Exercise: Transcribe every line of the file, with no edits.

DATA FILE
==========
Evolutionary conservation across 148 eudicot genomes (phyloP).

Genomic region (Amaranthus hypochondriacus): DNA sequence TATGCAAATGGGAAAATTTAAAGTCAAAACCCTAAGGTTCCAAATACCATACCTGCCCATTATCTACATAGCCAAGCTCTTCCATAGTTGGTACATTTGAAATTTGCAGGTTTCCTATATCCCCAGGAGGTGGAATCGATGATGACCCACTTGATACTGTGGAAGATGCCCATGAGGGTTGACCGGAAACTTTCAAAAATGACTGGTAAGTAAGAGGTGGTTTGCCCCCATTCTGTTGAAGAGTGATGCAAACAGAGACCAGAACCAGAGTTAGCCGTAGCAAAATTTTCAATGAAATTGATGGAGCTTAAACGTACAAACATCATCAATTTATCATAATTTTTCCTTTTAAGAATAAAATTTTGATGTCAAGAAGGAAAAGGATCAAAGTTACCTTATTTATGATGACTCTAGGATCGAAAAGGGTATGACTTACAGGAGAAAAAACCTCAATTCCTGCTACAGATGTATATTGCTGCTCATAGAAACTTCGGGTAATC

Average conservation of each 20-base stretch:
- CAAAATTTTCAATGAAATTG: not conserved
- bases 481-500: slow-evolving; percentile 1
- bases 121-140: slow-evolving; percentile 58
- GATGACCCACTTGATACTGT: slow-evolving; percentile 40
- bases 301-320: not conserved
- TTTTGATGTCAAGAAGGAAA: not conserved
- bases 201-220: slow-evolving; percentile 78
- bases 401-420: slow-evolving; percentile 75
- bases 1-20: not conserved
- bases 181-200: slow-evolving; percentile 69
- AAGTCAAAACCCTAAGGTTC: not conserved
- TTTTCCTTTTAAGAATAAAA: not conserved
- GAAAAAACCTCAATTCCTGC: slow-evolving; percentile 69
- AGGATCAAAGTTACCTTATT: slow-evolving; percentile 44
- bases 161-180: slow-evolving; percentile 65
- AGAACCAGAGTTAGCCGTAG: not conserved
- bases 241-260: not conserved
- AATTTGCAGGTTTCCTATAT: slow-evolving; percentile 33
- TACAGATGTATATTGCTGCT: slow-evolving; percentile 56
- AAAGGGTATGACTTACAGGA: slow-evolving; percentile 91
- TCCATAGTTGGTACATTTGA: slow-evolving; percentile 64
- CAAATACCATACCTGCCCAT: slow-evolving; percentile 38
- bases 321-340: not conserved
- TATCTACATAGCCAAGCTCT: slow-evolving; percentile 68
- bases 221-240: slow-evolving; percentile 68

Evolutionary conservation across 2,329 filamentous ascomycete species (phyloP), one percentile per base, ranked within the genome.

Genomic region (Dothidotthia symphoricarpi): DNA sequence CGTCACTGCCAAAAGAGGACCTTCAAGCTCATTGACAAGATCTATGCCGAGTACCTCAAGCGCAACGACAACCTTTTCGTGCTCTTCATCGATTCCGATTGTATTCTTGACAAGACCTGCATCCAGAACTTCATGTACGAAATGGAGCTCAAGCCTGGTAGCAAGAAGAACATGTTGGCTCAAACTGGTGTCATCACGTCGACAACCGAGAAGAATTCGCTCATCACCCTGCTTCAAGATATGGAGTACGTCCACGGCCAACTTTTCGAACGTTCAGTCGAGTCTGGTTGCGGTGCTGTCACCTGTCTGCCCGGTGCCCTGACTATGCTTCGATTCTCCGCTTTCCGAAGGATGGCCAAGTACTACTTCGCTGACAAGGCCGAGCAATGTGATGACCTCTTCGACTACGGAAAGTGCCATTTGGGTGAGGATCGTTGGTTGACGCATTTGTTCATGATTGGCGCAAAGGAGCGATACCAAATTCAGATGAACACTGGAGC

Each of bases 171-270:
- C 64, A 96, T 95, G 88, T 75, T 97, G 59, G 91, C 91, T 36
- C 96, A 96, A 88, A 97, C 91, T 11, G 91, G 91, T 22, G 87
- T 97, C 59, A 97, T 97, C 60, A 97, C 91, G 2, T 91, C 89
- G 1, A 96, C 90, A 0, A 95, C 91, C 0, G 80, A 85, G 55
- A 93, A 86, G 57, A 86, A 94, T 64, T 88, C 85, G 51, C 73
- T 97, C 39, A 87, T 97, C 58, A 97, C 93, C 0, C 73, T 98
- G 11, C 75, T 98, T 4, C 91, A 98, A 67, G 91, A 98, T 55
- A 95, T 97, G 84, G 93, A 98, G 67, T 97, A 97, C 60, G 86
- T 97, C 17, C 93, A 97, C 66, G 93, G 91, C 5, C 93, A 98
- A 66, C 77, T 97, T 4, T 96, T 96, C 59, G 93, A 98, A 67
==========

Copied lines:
Evolutionary conservation across 148 eudicot genomes (phyloP).

Genomic region (Amaranthus hypochondriacus): DNA sequence TATGCAAATGGGAAAATTTAAAGTCAAAACCCTAAGGTTCCAAATACCATACCTGCCCATTATCTACATAGCCAAGCTCTTCCATAGTTGGTACATTTGAAATTTGCAGGTTTCCTATATCCCCAGGAGGTGGAATCGATGATGACCCACTTGATACTGTGGAAGATGCCCATGAGGGTTGACCGGAAACTTTCAAAAATGACTGGTAAGTAAGAGGTGGTTTGCCCCCATTCTGTTGAAGAGTGATGCAAACAGAGACCAGAACCAGAGTTAGCCGTAGCAAAATTTTCAATGAAATTGATGGAGCTTAAACGTACAAACATCATCAATTTATCATAATTTTTCCTTTTAAGAATAAAATTTTGATGTCAAGAAGGAAAAGGATCAAAGTTACCTTATTTATGATGACTCTAGGATCGAAAAGGGTATGACTTACAGGAGAAAAAACCTCAATTCCTGCTACAGATGTATATTGCTGCTCATAGAAACTTCGGGTAATC

Average conservation of each 20-base stretch:
- CAAAATTTTCAATGAAATTG: not conserved
- bases 481-500: slow-evolving; percentile 1
- bases 121-140: slow-evolving; percentile 58
- GATGACCCACTTGATACTGT: slow-evolving; percentile 40
- bases 301-320: not conserved
- TTTTGATGTCAAGAAGGAAA: not conserved
- bases 201-220: slow-evolving; percentile 78
- bases 401-420: slow-evolving; percentile 75
- bases 1-20: not conserved
- bases 181-200: slow-evolving; percentile 69
- AAGTCAAAACCCTAAGGTTC: not conserved
- TTTTCCTTTTAAGAATAAAA: not conserved
- GAAAAAACCTCAATTCCTGC: slow-evolving; percentile 69
- AGGATCAAAGTTACCTTATT: slow-evolving; percentile 44
- bases 161-180: slow-evolving; percentile 65
- AGAACCAGAGTTAGCCGTAG: not conserved
- bases 241-260: not conserved
- AATTTGCAGGTTTCCTATAT: slow-evolving; percentile 33
- TACAGATGTATATTGCTGCT: slow-evolving; percentile 56
- AAAGGGTATGACTTACAGGA: slow-evolving; percentile 91
- TCCATAGTTGGTACATTTGA: slow-evolving; percentile 64
- CAAATACCATACCTGCCCAT: slow-evolving; percentile 38
- bases 321-340: not conserved
- TATCTACATAGCCAAGCTCT: slow-evolving; percentile 68
- bases 221-240: slow-evolving; percentile 68

Evolutionary conservation across 2,329 filamentous ascomycete species (phyloP), one percentile per base, ranked within the genome.

Genomic region (Dothidotthia symphoricarpi): DNA sequence CGTCACTGCCAAAAGAGGACCTTCAAGCTCATTGACAAGATCTATGCCGAGTACCTCAAGCGCAACGACAACCTTTTCGTGCTCTTCATCGATTCCGATTGTATTCTTGACAAGACCTGCATCCAGAACTTCATGTACGAAATGGAGCTCAAGCCTGGTAGCAAGAAGAACATGTTGGCTCAAACTGGTGTCATCACGTCGACAACCGAGAAGAATTCGCTCATCACCCTGCTTCAAGATATGGAGTACGTCCACGGCCAACTTTTCGAACGTTCAGTCGAGTCTGGTTGCGGTGCTGTCACCTGTCTGCCCGGTGCCCTGACTATGCTTCGATTCTCCGCTTTCCGAAGGATGGCCAAGTACTACTTCGCTGACAAGGCCGAGCAATGTGATGACCTCTTCGACTACGGAAAGTGCCATTTGGGTGAGGATCGTTGGTTGACGCATTTGTTCATGATTGGCGCAAAGGAGCGATACCAAATTCAGATGAACACTGGAGC

Each of bases 171-270:
- C 64, A 96, T 95, G 88, T 75, T 97, G 59, G 91, C 91, T 36
- C 96, A 96, A 88, A 97, C 91, T 11, G 91, G 91, T 22, G 87
- T 97, C 59, A 97, T 97, C 60, A 97, C 91, G 2, T 91, C 89
- G 1, A 96, C 90, A 0, A 95, C 91, C 0, G 80, A 85, G 55
- A 93, A 86, G 57, A 86, A 94, T 64, T 88, C 85, G 51, C 73
- T 97, C 39, A 87, T 97, C 58, A 97, C 93, C 0, C 73, T 98
- G 11, C 75, T 98, T 4, C 91, A 98, A 67, G 91, A 98, T 55
- A 95, T 97, G 84, G 93, A 98, G 67, T 97, A 97, C 60, G 86
- T 97, C 17, C 93, A 97, C 66, G 93, G 91, C 5, C 93, A 98
- A 66, C 77, T 97, T 4, T 96, T 96, C 59, G 93, A 98, A 67